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    Wolfram have simplified x + 1/x - 1 to (x^2 + 1 - x)/x. Then bottom x cancels out with the other logarithm. I think you assumed they had it in the same form as you. :p:
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    (Original post by AsakuraMinamiFan)
    Wolfram have simplified x + 1/x - 1 to (x^2 + 1 - x)/x. Then bottom x cancels out with the other logarithm. I think you assumed they had it in the same form as you. :p:
    What do you mean cancels out? As in log (x^2 + 1 - x)/x = log (x^2 + 1 - x) - log(x) ?

    I'll have a go at the third one now (assuming I'm getting these right).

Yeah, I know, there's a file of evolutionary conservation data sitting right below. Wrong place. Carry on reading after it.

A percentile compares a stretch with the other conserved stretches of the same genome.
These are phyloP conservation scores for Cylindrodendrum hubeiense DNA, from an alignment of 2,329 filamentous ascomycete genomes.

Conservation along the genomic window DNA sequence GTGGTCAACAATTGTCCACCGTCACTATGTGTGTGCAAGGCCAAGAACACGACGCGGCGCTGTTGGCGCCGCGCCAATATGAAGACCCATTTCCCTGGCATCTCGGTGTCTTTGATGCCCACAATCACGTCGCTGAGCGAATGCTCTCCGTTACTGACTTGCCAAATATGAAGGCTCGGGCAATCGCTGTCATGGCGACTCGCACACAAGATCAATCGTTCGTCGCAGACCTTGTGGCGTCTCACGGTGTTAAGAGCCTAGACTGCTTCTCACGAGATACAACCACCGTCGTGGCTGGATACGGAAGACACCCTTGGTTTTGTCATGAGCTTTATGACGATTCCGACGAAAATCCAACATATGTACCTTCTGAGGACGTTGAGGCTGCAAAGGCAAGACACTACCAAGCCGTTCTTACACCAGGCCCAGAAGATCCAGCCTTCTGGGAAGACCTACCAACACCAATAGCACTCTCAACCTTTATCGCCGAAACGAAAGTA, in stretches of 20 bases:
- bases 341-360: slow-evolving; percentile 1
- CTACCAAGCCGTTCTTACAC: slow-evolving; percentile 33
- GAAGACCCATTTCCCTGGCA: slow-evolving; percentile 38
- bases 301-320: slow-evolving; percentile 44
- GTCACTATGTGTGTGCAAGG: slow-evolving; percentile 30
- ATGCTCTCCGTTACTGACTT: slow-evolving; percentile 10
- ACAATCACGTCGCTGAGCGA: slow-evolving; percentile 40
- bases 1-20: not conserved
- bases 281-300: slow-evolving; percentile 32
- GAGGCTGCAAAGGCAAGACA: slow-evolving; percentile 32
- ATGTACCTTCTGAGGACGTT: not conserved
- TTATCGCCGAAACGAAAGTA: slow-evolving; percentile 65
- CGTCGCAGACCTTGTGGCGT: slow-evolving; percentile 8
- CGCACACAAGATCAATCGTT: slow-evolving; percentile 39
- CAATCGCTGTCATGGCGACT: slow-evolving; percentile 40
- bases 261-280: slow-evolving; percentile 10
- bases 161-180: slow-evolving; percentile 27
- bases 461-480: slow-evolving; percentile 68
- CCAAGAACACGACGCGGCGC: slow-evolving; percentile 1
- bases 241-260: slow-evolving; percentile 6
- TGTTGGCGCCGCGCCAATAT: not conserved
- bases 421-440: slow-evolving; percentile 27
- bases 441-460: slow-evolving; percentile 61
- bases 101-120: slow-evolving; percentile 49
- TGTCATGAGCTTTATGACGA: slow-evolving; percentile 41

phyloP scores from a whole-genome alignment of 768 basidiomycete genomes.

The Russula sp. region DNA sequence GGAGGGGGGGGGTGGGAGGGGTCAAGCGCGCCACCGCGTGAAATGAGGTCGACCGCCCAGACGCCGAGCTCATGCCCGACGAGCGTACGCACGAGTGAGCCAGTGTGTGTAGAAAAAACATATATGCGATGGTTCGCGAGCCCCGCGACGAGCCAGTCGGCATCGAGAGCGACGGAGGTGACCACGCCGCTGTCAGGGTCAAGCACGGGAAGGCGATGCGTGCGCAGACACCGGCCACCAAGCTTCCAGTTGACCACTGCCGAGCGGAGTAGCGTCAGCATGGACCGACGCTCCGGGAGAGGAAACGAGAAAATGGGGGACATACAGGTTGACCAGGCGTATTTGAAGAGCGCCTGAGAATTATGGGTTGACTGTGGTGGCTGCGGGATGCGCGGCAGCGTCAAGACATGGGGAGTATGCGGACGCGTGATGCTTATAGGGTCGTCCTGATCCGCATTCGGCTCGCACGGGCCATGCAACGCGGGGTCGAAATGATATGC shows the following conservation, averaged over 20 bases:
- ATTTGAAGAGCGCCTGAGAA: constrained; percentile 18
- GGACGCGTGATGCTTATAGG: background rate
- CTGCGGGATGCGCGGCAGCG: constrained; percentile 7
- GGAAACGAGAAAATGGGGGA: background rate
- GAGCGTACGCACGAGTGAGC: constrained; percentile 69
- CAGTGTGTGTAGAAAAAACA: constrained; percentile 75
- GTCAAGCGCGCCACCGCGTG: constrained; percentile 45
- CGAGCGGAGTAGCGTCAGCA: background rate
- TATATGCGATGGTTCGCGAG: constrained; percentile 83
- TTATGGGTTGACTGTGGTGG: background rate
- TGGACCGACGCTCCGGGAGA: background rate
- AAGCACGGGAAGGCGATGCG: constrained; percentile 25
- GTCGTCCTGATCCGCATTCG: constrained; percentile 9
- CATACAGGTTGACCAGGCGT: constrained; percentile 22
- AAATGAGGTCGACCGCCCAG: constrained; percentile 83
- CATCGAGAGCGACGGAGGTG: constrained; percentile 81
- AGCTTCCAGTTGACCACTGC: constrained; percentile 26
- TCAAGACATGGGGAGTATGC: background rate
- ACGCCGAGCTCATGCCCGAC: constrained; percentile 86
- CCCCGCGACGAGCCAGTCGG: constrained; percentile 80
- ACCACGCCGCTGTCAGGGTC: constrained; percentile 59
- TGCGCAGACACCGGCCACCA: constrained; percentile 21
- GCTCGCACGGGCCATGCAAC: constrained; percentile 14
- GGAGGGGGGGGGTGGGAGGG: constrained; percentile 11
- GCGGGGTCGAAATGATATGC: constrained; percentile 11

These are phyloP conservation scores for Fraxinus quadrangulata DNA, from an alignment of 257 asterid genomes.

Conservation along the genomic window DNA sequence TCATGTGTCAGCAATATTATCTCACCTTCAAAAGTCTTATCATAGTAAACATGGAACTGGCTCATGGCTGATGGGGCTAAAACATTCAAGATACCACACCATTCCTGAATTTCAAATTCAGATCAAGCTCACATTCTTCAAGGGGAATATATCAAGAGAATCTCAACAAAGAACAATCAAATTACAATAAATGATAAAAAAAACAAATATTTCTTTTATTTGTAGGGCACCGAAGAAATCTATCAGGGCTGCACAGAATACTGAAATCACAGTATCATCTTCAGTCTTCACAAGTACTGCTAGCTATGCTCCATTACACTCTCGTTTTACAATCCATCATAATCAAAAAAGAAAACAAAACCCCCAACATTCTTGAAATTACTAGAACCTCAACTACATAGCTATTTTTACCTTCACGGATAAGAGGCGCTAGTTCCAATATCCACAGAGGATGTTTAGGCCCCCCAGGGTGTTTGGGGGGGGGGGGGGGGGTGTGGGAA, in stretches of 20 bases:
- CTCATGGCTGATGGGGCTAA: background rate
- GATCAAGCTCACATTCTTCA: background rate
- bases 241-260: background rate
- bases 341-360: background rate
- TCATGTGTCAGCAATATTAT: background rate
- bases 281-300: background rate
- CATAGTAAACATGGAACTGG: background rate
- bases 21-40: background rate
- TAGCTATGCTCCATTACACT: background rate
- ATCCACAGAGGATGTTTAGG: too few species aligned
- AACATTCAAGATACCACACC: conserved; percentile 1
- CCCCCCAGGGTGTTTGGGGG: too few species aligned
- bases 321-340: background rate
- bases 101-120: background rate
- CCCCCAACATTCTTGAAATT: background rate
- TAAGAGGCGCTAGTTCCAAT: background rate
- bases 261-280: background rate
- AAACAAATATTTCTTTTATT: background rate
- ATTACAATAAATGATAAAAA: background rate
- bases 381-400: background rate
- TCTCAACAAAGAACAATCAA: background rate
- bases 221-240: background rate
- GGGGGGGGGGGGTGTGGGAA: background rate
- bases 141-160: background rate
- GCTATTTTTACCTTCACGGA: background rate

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    Yes. There's two logarithm terms remember? You've definitely got it right! You just need to do a bit of simplifying to get Wolfram's answer.

    1/2 [ log( (x^2 + 1 - x)/x ) - log( (x^2 + 1 + x)/x) ]
    = 1/2 [ log (x^2 + 1 - x) - log(x) + log(x) - log(x^2 + 1 + x) ]
    = 1/2 [ log (x^2 + 1 - x) - log(x^2 + 1 + x) ]
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    (Original post by AsakuraMinamiFan)
    Yes. There's two logarithm terms remember? You've definitely got it right! You just need to do a bit of simplifying to get Wolfram's answer.

    1/2 [ log( (x^2 + 1 - x)/x ) - log( (x^2 + 1 + x)/x) ]
    = 1/2 [ log (x^2 + 1 - x) - log(x) + log(x) - log(x^2 + 1 + x) ]
    = 1/2 [ log (x^2 + 1 - x) - log(x^2 + 1 + x) ]
    What level is this question on anyway? It's the first integral question ive actually ever done so I don't know anything in terms of difficulty.
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    x+3=2
    solve for x.

    P.S. Well, in twenty years time I bet that would be on a C1 paper.